Eppington - CHSV

Chesterfield Historical Society of Virginia
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Historic Eppington
c. 1768 Historic Eppington
Eppington Plantation was built in 1768 by Francis Eppes VI, brother-in-law to Thomas Jefferson. Eppington Plantation has a unique place in our Nation's history. It is linked to the Thomas Jefferson Family.  His family ties to the Eppes family and to the Eppington plantation contribute to the plantation's history. He and Francis Eppes were married to half-sisters, and after the death of Jefferson's wife in 1782, he brought his two younger daughters, Maria ("Polly") and Lucy, to Eppington where they lived during Jefferson's years in Paris as Minister to France.  

Eppes and Jefferson also were close friends and, after Jefferson’s wife Martha died in 1782, the newly widowed Jefferson entrusted his two daughters, Maria and Lucy, to the Eppes family while he served as minister to France. Sadly, Lucy died of whooping cough shortly thereafter and was buried at Eppington is buried somewhere on the grounds.  No grave site has been found. Maria (Polly) Jefferson grew to adulthood. Polly Jefferson married Francis's John Wayles Eppes in 1797, further strengthening the relationship between the two families. She remained on the property until her death in 1804

The house itself is a Chesterfield County Historic Landmark, a Virginia Historic Landmark and on the National Register of Historic Places. It is an excellent example of 18th century Georgian design and features a three-bay, two-and-a-half story central block design with hipped roof, dormers and flanking one story wings.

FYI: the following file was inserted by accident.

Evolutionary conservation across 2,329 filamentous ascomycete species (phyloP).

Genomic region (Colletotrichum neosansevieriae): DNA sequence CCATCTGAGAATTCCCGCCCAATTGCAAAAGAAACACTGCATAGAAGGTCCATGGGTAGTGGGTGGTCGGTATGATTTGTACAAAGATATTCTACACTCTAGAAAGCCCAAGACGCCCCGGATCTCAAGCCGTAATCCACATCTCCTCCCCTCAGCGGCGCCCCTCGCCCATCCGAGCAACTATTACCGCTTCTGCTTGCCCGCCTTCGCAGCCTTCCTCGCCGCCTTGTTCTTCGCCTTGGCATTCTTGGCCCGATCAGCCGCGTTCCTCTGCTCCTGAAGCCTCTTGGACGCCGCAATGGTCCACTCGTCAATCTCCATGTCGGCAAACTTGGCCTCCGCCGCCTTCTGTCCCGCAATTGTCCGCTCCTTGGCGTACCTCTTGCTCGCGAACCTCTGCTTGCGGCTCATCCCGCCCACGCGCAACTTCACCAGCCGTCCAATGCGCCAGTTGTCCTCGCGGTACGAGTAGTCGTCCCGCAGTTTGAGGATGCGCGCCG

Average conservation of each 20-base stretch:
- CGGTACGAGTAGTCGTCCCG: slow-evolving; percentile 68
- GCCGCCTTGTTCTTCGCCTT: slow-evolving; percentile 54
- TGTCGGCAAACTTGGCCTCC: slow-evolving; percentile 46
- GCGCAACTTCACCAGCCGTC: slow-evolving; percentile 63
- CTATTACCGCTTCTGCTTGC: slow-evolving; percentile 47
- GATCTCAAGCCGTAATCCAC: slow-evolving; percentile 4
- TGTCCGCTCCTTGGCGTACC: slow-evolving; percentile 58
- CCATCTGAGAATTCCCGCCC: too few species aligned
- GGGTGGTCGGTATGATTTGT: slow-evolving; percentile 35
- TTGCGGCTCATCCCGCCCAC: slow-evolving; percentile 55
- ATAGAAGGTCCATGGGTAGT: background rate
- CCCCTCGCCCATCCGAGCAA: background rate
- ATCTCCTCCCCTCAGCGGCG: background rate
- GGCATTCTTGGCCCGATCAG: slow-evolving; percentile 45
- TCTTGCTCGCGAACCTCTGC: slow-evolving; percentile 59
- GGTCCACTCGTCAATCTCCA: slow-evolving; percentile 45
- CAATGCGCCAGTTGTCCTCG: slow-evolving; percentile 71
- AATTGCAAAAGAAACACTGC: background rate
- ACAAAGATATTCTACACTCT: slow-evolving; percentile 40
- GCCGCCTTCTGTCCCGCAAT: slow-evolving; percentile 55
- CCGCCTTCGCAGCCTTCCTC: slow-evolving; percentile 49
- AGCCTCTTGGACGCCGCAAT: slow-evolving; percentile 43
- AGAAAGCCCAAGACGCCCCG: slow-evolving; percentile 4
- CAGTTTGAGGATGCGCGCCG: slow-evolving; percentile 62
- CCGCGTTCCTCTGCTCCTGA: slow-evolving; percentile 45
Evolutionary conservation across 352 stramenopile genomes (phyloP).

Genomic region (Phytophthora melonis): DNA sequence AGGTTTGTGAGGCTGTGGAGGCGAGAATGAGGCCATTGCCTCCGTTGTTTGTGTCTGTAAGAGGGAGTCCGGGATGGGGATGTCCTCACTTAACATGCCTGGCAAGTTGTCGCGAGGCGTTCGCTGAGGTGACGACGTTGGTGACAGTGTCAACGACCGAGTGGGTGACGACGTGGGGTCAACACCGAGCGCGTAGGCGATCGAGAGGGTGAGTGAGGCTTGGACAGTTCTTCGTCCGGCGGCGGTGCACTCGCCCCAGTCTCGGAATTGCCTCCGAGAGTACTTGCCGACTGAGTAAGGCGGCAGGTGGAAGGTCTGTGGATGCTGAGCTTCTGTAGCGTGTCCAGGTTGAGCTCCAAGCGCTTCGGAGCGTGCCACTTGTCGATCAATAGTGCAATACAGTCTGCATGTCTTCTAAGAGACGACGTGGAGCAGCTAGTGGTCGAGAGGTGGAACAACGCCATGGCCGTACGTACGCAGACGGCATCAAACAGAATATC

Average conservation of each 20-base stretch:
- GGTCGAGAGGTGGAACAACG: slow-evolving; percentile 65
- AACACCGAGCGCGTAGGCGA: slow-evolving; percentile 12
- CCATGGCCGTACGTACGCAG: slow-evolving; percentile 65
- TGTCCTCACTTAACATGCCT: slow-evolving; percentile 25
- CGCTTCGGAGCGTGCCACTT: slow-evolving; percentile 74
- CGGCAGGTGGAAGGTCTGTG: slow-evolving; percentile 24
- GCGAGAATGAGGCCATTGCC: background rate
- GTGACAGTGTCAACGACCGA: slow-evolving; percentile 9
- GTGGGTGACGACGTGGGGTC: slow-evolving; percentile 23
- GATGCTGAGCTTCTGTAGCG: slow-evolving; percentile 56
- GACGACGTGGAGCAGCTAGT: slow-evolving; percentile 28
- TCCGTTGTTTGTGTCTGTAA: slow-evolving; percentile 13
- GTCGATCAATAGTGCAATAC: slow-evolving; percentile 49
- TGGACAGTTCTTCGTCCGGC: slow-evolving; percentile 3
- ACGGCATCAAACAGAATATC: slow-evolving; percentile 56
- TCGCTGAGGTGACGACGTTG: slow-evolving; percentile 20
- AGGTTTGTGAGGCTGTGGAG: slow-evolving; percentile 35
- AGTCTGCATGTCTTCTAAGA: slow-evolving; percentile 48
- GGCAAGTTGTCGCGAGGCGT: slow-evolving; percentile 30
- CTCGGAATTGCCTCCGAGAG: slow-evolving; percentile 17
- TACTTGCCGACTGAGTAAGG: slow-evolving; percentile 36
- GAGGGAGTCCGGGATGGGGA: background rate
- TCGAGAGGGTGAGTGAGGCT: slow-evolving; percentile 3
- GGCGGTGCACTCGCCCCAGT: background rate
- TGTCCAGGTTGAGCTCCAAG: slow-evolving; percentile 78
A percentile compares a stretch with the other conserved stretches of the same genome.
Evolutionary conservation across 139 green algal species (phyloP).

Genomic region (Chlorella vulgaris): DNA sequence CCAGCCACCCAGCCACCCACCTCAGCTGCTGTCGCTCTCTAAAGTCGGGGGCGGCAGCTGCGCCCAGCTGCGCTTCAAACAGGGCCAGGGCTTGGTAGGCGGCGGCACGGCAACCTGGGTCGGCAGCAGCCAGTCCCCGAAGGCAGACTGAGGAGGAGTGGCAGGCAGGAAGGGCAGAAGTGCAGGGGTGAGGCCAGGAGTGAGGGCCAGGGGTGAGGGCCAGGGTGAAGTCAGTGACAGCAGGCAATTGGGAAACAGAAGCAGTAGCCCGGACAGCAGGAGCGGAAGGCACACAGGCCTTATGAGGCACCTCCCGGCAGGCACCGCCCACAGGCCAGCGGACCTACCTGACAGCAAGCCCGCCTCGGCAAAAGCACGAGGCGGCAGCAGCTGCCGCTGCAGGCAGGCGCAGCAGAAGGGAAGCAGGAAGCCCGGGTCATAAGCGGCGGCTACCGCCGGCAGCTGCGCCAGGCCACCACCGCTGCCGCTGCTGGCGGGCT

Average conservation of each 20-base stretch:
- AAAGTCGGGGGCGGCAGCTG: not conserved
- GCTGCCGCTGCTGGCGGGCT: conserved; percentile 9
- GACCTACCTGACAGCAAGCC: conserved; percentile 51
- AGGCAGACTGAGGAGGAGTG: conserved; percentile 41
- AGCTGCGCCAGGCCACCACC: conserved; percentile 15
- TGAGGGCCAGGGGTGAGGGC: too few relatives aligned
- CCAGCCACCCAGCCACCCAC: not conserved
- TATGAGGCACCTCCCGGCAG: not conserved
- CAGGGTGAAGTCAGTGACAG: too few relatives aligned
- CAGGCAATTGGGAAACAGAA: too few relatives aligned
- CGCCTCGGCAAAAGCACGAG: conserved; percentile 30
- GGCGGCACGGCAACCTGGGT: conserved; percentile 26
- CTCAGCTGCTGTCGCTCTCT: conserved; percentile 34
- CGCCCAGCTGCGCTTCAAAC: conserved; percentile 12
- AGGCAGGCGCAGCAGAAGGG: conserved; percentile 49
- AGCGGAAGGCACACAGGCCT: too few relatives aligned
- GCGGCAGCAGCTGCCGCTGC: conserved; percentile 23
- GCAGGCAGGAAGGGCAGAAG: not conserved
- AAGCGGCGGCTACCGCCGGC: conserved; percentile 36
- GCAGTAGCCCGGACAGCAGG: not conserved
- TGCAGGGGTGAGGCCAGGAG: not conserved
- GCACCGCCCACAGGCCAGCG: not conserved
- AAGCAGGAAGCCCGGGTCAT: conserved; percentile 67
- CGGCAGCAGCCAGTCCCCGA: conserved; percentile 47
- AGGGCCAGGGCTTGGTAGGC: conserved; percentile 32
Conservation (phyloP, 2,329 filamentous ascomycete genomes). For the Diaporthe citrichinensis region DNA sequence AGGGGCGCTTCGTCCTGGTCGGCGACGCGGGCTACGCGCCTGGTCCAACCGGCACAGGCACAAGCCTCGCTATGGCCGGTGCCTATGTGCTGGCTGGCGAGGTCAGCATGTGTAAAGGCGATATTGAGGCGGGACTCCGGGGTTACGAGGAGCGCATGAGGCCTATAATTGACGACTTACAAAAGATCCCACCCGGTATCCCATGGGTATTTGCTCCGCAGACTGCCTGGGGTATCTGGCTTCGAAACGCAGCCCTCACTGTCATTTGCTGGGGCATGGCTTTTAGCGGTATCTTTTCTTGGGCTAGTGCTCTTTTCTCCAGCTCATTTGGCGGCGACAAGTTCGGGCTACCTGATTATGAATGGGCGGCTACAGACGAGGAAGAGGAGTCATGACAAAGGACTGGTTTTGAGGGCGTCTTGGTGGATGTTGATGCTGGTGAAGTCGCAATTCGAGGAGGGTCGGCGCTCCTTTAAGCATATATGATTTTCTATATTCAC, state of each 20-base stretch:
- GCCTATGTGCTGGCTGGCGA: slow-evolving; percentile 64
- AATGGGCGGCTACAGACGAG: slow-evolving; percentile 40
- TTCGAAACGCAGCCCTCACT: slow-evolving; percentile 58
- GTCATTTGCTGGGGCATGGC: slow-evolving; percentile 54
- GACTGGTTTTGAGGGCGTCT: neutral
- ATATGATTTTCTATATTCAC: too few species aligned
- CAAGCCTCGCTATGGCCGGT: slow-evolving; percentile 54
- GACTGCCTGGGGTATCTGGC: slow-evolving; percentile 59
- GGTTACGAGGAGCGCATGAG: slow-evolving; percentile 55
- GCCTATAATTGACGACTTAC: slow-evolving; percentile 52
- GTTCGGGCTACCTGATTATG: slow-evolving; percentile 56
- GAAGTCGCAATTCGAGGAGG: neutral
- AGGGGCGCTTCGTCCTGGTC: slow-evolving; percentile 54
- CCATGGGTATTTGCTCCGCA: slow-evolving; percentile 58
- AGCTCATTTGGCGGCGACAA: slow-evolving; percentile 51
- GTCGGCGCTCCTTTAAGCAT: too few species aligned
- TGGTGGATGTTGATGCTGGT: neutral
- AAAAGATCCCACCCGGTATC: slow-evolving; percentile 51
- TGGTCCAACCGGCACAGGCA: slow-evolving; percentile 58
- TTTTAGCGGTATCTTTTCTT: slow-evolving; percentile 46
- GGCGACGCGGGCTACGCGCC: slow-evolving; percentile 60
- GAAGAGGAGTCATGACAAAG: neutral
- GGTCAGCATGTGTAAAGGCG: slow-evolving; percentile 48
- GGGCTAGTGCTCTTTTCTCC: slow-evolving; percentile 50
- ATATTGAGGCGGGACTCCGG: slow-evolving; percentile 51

Noticed:  Eppington Fall Event September 23, 2023  Canceled Due to the forecast for inclement weather this Saturday, the Fall Festival at Historic Eppington has been canceled.  . Parks and Recreation plans to hold a similar event in spring 2024.

The Plantation sits a mile above the Appomattox River on a level ridge in southwestern Chesterfield County.  It is probably the best known of the Chesterfield plantations.  This exceptional beautiful structure is a late eighteenth-century house built by Francis Eppes VI. Architectural historians consider the house with its 2 1/2-story, hipped-roof central block and one-story hipped-roof wings unique among early Virginia dwellings.  It is a "high-style" type of architecture with wood frame construction and weatherboard sheathing.  It has a modified hall-parlor plan of its main block and dormer windows.  Its brick foundation, hipped roof, three part neo-Palladian elevations, symmetrical facade, and complex total floor plan set it apart from most other local houses of the period.  It had a wood shingle roof, plastered interior walls, random width pine floor panels and six raised panel doors.
Eppington Open House
Eppington is well preserved and still looks much as it did 250 years ago. Historic Eppington is open to the public by appointment during the year and has an annual open house in the fall; free to the public with many activities. You may visit historic Eppington via appointment. Details: Email Bryan Truzzie, or telephone 804-751-4946.
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